Screening algorithm based on partial human papilloma virus genotyping

The choice of partial HPV genotyping as a triage test after a positive result from the HPV detection test is a consequence of the importance of the persistence of genotypes HPV16 and HPV 18 in the development of premalignant lesions. One of the first studies was that of Khan et al.,29 that demonstrated that the cumulative incidence of lesions >CIN3 at 12 years follow-up is 20% when HPV 16 is detected, 15% when HPV 18 is present and only 2% if the result is positive for other non 16/18 HR-HPV genotypes. A second very recent study with similar conclusions is the ATHENA study,24 whose principal objective was the approval of the Cobas 4800 system by the FDA for use in population screening for CC. In this study performed in the United States, 42,209 healthy women were included and the conclusions clearly confirm the importance of detecting the presence of genotypes 16 and 18 in cervical brushings and distinguish them from other non 16/18 HR-HPV. The most conclusive results were that women with negative cytology but with a positive result for HPV16 or HPV18 have an estimated absolute risk in the following 3 years of presenting premalignant lesions, and grade 3 or more severe intraepithelial neoplasias (>CNI3) of 9.8%. By contrast, if the genotypes present are non 16/18 HR-HPV, the estimated risk reduced to 2.4%.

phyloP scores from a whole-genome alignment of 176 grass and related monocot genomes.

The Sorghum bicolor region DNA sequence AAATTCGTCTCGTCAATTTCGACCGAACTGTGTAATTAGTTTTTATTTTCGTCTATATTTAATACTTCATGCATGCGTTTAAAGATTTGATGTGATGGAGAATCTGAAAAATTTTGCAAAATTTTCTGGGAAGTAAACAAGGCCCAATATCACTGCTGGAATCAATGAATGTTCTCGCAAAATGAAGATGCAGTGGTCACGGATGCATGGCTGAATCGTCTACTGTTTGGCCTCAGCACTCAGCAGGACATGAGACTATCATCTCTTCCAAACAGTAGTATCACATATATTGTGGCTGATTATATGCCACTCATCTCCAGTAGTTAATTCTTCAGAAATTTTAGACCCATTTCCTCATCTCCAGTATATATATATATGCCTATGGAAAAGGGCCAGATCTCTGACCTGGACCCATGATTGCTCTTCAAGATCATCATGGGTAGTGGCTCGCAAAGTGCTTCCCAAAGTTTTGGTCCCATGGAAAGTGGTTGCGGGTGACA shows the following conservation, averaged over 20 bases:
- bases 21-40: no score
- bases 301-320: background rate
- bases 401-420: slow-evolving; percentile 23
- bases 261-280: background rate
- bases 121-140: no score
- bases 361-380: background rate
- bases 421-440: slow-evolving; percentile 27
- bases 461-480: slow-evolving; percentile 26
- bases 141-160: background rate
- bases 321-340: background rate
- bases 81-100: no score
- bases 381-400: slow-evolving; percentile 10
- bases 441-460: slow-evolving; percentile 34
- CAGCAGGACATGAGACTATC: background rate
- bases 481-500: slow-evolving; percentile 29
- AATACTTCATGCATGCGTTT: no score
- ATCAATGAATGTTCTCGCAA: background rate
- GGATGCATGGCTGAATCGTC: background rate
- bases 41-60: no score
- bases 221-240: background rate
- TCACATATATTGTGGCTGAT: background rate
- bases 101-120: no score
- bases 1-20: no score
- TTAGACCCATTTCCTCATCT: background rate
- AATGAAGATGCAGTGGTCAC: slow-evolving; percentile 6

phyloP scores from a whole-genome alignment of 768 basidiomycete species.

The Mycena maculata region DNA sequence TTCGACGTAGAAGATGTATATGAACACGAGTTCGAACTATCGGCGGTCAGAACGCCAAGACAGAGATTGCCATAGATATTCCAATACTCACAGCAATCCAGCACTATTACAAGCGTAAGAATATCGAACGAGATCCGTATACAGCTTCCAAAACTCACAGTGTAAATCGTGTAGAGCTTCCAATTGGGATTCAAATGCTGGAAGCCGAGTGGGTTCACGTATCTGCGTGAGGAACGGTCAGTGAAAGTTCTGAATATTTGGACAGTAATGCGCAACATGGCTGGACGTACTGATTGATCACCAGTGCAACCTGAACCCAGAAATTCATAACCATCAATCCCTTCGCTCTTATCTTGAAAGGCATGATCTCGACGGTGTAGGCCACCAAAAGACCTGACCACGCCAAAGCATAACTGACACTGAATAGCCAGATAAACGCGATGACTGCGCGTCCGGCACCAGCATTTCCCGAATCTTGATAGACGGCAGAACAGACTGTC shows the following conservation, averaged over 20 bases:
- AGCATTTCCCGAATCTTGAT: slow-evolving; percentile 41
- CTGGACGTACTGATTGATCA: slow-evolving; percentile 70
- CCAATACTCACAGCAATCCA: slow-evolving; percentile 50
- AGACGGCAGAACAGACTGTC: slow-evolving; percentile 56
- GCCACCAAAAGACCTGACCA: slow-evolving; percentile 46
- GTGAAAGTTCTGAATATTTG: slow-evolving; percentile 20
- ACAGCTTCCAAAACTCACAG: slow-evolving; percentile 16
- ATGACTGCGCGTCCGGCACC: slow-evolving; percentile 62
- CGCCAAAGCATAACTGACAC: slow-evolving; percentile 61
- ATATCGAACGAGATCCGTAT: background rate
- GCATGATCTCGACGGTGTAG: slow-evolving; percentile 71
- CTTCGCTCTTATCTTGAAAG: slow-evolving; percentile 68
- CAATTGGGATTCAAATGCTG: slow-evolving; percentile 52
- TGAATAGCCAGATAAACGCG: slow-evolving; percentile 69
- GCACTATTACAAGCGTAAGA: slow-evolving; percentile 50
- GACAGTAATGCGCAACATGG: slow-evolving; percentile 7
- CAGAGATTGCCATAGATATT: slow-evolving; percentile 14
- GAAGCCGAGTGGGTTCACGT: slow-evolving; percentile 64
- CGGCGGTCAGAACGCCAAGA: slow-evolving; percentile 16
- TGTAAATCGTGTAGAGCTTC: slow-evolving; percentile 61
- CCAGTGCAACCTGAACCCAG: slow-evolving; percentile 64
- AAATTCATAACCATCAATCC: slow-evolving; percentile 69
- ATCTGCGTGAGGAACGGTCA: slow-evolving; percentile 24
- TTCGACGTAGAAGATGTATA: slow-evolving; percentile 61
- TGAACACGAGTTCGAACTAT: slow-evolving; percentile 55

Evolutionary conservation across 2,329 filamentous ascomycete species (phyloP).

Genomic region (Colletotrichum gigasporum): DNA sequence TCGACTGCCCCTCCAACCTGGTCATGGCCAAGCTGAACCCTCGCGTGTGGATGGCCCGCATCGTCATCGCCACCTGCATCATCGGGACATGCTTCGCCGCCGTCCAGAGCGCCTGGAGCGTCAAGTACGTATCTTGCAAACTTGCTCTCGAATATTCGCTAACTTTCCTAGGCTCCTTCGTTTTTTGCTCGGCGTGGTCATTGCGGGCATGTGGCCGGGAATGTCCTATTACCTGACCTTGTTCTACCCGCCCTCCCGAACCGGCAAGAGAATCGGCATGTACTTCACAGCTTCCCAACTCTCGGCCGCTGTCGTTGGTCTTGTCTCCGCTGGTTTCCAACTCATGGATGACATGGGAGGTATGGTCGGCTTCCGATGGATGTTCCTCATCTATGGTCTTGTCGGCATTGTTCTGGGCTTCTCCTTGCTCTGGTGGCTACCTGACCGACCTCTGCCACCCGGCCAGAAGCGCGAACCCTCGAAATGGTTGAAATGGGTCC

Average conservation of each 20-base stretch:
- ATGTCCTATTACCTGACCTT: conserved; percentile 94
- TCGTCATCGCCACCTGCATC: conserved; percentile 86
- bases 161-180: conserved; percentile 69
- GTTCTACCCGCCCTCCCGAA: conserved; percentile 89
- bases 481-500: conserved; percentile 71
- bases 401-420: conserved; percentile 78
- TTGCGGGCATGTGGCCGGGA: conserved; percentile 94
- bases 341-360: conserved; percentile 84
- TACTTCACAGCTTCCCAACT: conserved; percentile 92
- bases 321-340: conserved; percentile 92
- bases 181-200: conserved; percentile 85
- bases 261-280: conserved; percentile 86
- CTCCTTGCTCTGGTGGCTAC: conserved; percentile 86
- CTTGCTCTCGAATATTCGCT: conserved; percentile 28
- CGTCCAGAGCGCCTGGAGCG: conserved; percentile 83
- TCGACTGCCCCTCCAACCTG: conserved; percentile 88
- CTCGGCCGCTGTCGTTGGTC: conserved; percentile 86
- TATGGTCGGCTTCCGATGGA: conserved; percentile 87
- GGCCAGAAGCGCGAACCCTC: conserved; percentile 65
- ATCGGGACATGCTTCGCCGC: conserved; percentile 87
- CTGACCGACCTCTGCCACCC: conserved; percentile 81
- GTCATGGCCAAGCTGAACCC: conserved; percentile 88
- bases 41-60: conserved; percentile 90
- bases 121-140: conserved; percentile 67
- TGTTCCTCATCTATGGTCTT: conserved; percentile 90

Bearing in mind the abovementioned scientific evidence on the importance of establishing whether HPV16 and HPV18 are present in the cervix, a panel of experts30 reached an agreement on the CC screening algorithm based on the HPV test with partial genotyping as an initial test. Women with a positive result for the most oncogenic genotypes HPV 16 or HPV 18 will be studied directly with colposcopy. By contrast if they are infected by other HR-HPV, cytology will be used as the triage test for follow up at 12 months if the result is negative for intraepithelial lesions or malignancy (NILM), or monitoring with colposcopy (Fig. 2).